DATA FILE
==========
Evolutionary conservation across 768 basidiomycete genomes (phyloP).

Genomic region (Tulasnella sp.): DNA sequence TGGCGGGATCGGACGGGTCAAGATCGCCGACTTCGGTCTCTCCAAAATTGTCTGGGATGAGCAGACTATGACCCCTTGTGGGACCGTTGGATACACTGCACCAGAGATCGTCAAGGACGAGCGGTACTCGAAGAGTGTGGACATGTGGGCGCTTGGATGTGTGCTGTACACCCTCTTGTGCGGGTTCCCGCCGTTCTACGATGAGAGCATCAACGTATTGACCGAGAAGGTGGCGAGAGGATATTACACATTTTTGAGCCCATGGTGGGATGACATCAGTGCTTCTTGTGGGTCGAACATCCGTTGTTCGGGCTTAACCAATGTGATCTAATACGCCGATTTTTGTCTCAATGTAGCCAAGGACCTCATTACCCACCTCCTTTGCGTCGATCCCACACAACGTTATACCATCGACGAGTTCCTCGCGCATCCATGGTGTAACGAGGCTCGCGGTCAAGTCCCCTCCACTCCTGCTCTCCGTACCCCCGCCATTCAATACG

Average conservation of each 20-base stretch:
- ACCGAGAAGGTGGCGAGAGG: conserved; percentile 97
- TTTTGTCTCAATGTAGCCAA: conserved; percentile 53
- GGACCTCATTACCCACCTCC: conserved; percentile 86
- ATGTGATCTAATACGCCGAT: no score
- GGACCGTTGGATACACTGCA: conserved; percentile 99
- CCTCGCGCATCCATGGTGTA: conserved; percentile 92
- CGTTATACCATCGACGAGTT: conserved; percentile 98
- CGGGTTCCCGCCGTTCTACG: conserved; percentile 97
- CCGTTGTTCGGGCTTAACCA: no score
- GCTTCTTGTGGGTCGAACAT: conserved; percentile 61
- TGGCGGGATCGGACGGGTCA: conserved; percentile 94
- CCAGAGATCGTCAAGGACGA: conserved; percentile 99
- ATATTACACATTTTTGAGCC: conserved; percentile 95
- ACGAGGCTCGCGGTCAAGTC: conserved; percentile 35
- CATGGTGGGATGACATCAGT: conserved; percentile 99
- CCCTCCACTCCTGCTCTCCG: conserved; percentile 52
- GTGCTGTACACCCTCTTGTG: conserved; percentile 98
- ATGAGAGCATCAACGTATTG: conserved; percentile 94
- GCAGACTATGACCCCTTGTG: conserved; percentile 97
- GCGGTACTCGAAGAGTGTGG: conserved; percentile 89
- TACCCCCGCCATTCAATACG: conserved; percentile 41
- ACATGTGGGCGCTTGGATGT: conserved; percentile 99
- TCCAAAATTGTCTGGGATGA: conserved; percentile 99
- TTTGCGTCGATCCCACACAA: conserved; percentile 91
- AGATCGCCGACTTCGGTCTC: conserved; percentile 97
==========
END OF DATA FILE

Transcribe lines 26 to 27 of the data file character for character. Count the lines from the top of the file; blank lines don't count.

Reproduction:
- TCCAAAATTGTCTGGGATGA: conserved; percentile 99
- TTTGCGTCGATCCCACACAA: conserved; percentile 91